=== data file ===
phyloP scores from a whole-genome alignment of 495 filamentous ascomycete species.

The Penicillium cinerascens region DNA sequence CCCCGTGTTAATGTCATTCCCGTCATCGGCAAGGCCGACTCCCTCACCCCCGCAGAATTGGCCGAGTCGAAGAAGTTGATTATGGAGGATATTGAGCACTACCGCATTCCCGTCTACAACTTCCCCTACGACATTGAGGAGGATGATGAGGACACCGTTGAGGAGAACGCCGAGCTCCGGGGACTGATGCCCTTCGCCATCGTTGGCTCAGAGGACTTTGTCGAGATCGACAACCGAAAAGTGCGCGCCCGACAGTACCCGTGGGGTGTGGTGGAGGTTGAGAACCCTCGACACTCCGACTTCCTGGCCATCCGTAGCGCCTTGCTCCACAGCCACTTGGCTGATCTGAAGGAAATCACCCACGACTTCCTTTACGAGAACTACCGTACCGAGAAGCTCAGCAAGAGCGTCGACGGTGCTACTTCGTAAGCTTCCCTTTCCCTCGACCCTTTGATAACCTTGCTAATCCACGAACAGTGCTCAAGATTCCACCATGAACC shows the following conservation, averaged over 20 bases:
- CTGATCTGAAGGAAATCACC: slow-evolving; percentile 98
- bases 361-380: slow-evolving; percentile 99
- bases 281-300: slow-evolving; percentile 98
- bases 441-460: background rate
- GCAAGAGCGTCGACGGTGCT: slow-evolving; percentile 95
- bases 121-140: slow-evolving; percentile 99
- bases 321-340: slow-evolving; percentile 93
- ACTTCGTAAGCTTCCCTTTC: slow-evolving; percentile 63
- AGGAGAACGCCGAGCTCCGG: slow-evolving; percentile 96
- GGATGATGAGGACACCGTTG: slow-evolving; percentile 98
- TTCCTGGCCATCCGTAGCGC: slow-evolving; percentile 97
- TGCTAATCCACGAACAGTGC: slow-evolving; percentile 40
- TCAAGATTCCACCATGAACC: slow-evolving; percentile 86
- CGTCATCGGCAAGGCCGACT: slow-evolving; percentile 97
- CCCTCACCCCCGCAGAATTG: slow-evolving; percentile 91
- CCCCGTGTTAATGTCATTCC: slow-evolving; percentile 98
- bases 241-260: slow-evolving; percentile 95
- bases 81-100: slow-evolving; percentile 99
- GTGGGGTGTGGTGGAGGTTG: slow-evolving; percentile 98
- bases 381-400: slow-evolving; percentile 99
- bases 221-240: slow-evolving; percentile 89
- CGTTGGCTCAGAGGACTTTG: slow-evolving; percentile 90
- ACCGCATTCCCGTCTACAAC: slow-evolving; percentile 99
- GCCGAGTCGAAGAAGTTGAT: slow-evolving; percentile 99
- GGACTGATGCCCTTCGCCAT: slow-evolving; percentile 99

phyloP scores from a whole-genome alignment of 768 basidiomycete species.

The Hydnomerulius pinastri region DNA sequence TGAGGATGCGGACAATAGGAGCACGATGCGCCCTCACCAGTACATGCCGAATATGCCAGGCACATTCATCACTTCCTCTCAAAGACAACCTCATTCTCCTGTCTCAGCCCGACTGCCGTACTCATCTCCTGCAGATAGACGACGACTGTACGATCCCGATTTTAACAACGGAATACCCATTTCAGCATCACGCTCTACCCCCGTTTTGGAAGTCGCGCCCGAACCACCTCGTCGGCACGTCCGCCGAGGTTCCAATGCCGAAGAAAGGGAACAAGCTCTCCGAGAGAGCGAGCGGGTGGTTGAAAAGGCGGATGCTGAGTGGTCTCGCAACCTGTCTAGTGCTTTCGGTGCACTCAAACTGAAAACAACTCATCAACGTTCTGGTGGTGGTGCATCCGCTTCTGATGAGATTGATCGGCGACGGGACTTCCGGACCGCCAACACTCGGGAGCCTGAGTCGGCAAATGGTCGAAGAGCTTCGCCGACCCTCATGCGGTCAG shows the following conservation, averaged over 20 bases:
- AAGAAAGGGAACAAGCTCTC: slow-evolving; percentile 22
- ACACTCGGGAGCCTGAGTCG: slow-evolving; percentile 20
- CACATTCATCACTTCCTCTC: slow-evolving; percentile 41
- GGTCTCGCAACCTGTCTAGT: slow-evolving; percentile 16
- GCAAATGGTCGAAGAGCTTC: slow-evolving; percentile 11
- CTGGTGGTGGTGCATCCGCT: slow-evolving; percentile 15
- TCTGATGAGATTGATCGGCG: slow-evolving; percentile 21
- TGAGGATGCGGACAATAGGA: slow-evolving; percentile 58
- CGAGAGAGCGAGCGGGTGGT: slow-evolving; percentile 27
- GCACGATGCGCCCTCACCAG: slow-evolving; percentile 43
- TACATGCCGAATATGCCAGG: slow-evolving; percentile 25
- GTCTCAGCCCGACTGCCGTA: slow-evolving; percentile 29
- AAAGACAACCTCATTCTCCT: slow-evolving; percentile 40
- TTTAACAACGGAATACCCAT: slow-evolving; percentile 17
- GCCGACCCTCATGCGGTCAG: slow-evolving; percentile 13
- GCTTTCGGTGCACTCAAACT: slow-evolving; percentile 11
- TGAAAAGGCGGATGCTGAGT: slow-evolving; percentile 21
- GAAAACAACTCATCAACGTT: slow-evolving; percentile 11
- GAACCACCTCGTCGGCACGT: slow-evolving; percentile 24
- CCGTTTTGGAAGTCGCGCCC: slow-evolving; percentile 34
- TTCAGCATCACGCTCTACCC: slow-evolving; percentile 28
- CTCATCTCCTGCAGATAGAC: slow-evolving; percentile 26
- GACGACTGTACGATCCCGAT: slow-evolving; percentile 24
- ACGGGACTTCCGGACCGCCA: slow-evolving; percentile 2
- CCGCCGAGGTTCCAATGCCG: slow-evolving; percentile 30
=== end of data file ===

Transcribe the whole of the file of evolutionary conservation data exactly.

phyloP scores from a whole-genome alignment of 495 filamentous ascomycete species.

The Penicillium cinerascens region DNA sequence CCCCGTGTTAATGTCATTCCCGTCATCGGCAAGGCCGACTCCCTCACCCCCGCAGAATTGGCCGAGTCGAAGAAGTTGATTATGGAGGATATTGAGCACTACCGCATTCCCGTCTACAACTTCCCCTACGACATTGAGGAGGATGATGAGGACACCGTTGAGGAGAACGCCGAGCTCCGGGGACTGATGCCCTTCGCCATCGTTGGCTCAGAGGACTTTGTCGAGATCGACAACCGAAAAGTGCGCGCCCGACAGTACCCGTGGGGTGTGGTGGAGGTTGAGAACCCTCGACACTCCGACTTCCTGGCCATCCGTAGCGCCTTGCTCCACAGCCACTTGGCTGATCTGAAGGAAATCACCCACGACTTCCTTTACGAGAACTACCGTACCGAGAAGCTCAGCAAGAGCGTCGACGGTGCTACTTCGTAAGCTTCCCTTTCCCTCGACCCTTTGATAACCTTGCTAATCCACGAACAGTGCTCAAGATTCCACCATGAACC shows the following conservation, averaged over 20 bases:
- CTGATCTGAAGGAAATCACC: slow-evolving; percentile 98
- bases 361-380: slow-evolving; percentile 99
- bases 281-300: slow-evolving; percentile 98
- bases 441-460: background rate
- GCAAGAGCGTCGACGGTGCT: slow-evolving; percentile 95
- bases 121-140: slow-evolving; percentile 99
- bases 321-340: slow-evolving; percentile 93
- ACTTCGTAAGCTTCCCTTTC: slow-evolving; percentile 63
- AGGAGAACGCCGAGCTCCGG: slow-evolving; percentile 96
- GGATGATGAGGACACCGTTG: slow-evolving; percentile 98
- TTCCTGGCCATCCGTAGCGC: slow-evolving; percentile 97
- TGCTAATCCACGAACAGTGC: slow-evolving; percentile 40
- TCAAGATTCCACCATGAACC: slow-evolving; percentile 86
- CGTCATCGGCAAGGCCGACT: slow-evolving; percentile 97
- CCCTCACCCCCGCAGAATTG: slow-evolving; percentile 91
- CCCCGTGTTAATGTCATTCC: slow-evolving; percentile 98
- bases 241-260: slow-evolving; percentile 95
- bases 81-100: slow-evolving; percentile 99
- GTGGGGTGTGGTGGAGGTTG: slow-evolving; percentile 98
- bases 381-400: slow-evolving; percentile 99
- bases 221-240: slow-evolving; percentile 89
- CGTTGGCTCAGAGGACTTTG: slow-evolving; percentile 90
- ACCGCATTCCCGTCTACAAC: slow-evolving; percentile 99
- GCCGAGTCGAAGAAGTTGAT: slow-evolving; percentile 99
- GGACTGATGCCCTTCGCCAT: slow-evolving; percentile 99

phyloP scores from a whole-genome alignment of 768 basidiomycete species.

The Hydnomerulius pinastri region DNA sequence TGAGGATGCGGACAATAGGAGCACGATGCGCCCTCACCAGTACATGCCGAATATGCCAGGCACATTCATCACTTCCTCTCAAAGACAACCTCATTCTCCTGTCTCAGCCCGACTGCCGTACTCATCTCCTGCAGATAGACGACGACTGTACGATCCCGATTTTAACAACGGAATACCCATTTCAGCATCACGCTCTACCCCCGTTTTGGAAGTCGCGCCCGAACCACCTCGTCGGCACGTCCGCCGAGGTTCCAATGCCGAAGAAAGGGAACAAGCTCTCCGAGAGAGCGAGCGGGTGGTTGAAAAGGCGGATGCTGAGTGGTCTCGCAACCTGTCTAGTGCTTTCGGTGCACTCAAACTGAAAACAACTCATCAACGTTCTGGTGGTGGTGCATCCGCTTCTGATGAGATTGATCGGCGACGGGACTTCCGGACCGCCAACACTCGGGAGCCTGAGTCGGCAAATGGTCGAAGAGCTTCGCCGACCCTCATGCGGTCAG shows the following conservation, averaged over 20 bases:
- AAGAAAGGGAACAAGCTCTC: slow-evolving; percentile 22
- ACACTCGGGAGCCTGAGTCG: slow-evolving; percentile 20
- CACATTCATCACTTCCTCTC: slow-evolving; percentile 41
- GGTCTCGCAACCTGTCTAGT: slow-evolving; percentile 16
- GCAAATGGTCGAAGAGCTTC: slow-evolving; percentile 11
- CTGGTGGTGGTGCATCCGCT: slow-evolving; percentile 15
- TCTGATGAGATTGATCGGCG: slow-evolving; percentile 21
- TGAGGATGCGGACAATAGGA: slow-evolving; percentile 58
- CGAGAGAGCGAGCGGGTGGT: slow-evolving; percentile 27
- GCACGATGCGCCCTCACCAG: slow-evolving; percentile 43
- TACATGCCGAATATGCCAGG: slow-evolving; percentile 25
- GTCTCAGCCCGACTGCCGTA: slow-evolving; percentile 29
- AAAGACAACCTCATTCTCCT: slow-evolving; percentile 40
- TTTAACAACGGAATACCCAT: slow-evolving; percentile 17
- GCCGACCCTCATGCGGTCAG: slow-evolving; percentile 13
- GCTTTCGGTGCACTCAAACT: slow-evolving; percentile 11
- TGAAAAGGCGGATGCTGAGT: slow-evolving; percentile 21
- GAAAACAACTCATCAACGTT: slow-evolving; percentile 11
- GAACCACCTCGTCGGCACGT: slow-evolving; percentile 24
- CCGTTTTGGAAGTCGCGCCC: slow-evolving; percentile 34
- TTCAGCATCACGCTCTACCC: slow-evolving; percentile 28
- CTCATCTCCTGCAGATAGAC: slow-evolving; percentile 26
- GACGACTGTACGATCCCGAT: slow-evolving; percentile 24
- ACGGGACTTCCGGACCGCCA: slow-evolving; percentile 2
- CCGCCGAGGTTCCAATGCCG: slow-evolving; percentile 30